Mindi Sheer wants people to see how art can help them experience nature in a different way. Sheer, an ecologist and a community dance artist, is bringing “Art, Nature and the Voice of the River” to People’s Park on Sunday.
The event will tell the story of the salmon and the site through dance, spoken word and music. It will also tell the story of efforts to reintroduce salmon to the river. The Spokane Riverkeeper and Spokane Tribe will be part of the event.
The project is part of Global Water Dances 2021. Dances will be happening around the world throughout the week, with each community telling their own stories, but each event will also feature one dance created for the global event.
The audience will learn simple movements to join in that global dance at the end, Sheer said, “joining with others in their regard for water and their concerns for water.” “Water is always a big connector between people,” she said. “But also, dance is a big connector among people.”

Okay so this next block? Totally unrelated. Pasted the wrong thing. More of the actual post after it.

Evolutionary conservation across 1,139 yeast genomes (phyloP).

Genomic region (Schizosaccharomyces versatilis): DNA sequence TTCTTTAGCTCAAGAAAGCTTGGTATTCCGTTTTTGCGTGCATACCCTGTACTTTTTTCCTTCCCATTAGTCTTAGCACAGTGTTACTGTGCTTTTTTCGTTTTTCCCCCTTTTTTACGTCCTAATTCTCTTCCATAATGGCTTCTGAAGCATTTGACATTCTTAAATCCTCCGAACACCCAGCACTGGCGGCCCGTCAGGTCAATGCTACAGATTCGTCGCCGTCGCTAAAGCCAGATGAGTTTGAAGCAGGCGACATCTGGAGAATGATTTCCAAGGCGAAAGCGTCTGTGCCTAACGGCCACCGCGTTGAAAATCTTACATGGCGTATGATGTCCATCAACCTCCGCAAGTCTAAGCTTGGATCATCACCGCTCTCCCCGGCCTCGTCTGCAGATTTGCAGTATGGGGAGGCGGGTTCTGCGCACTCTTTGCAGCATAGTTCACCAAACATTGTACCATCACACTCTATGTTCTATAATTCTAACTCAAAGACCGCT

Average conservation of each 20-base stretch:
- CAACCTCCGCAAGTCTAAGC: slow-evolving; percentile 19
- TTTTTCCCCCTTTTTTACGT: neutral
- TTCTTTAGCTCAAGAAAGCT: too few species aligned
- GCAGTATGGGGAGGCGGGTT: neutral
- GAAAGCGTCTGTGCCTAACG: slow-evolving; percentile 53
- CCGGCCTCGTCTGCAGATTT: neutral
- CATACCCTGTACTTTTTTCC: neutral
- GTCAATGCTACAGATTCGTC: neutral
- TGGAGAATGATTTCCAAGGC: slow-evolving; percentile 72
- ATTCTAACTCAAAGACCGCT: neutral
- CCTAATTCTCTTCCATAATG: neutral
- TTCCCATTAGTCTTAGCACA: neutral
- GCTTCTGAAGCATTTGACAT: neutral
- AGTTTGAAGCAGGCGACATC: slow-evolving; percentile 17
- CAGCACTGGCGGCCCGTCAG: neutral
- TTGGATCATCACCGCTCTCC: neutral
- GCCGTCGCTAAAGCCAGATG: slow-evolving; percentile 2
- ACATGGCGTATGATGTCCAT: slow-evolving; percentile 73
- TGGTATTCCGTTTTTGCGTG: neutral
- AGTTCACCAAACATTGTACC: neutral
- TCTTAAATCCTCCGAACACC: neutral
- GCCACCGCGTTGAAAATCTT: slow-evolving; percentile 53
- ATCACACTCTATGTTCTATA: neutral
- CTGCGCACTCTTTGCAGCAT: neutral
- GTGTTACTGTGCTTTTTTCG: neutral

The dances created for “Voice of the River” are site-specific works. “We kind of let the site decide what the choreography was going to be,” she said.
Sheer and others went to People’s Park many times to find inspiration in the landscape. Then, they worked on the dances in the studio before bringing them back to the park, where changes had to be made.
“It’s a pretty interesting process to know parts of the dance, then have to put it on the landscape,” she said. “We have to rake when we go out there, we have to pick up all the pine cones. … Things change every time we go out there.”
Dancing in nature is not an easy thing to do, she said. It’s also not common. “It’s really beautiful to see people move in a cohesive way in nature,” she said. “We’re actually trying to move and have it be beautiful because we’re there, bring out the beauty of where we are.”Editor’s note: This story has been updated to correct the day of the event.
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